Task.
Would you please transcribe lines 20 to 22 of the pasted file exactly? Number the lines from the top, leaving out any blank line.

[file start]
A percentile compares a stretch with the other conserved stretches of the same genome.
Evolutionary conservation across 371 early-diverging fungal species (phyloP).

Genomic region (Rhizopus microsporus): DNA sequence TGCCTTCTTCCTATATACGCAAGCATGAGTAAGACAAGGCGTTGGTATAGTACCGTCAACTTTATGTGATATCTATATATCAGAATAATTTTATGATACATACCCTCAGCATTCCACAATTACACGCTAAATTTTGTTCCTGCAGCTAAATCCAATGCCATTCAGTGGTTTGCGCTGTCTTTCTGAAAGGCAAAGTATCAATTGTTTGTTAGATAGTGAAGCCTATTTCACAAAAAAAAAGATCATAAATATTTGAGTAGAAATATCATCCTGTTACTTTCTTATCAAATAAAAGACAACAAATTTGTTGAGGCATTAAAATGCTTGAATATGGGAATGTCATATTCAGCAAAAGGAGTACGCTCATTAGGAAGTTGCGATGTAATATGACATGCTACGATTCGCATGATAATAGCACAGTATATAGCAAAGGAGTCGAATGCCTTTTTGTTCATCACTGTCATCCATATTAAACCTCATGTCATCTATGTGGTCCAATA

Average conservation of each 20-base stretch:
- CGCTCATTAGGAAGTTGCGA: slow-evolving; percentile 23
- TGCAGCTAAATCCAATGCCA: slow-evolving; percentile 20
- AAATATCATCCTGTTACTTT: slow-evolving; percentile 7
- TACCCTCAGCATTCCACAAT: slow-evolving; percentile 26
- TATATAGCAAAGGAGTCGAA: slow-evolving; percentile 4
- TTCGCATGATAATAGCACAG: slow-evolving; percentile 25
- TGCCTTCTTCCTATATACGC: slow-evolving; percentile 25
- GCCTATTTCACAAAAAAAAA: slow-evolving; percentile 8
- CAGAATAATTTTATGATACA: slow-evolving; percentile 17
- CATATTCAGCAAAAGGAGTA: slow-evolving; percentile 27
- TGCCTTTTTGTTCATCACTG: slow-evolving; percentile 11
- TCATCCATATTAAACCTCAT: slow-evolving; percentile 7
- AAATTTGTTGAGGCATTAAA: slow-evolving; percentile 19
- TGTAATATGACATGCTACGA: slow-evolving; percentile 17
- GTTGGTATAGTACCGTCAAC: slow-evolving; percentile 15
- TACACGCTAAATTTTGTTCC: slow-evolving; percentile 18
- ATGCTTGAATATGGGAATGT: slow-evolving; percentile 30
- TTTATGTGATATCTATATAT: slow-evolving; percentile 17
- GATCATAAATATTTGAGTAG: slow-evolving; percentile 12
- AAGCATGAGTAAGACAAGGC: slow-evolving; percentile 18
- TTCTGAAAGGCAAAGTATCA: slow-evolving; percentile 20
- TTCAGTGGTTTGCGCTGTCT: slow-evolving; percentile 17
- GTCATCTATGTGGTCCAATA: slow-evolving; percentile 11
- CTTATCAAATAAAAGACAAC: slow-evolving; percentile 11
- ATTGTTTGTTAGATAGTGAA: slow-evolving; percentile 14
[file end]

- TACACGCTAAATTTTGTTCC: slow-evolving; percentile 18
- ATGCTTGAATATGGGAATGT: slow-evolving; percentile 30
- TTTATGTGATATCTATATAT: slow-evolving; percentile 17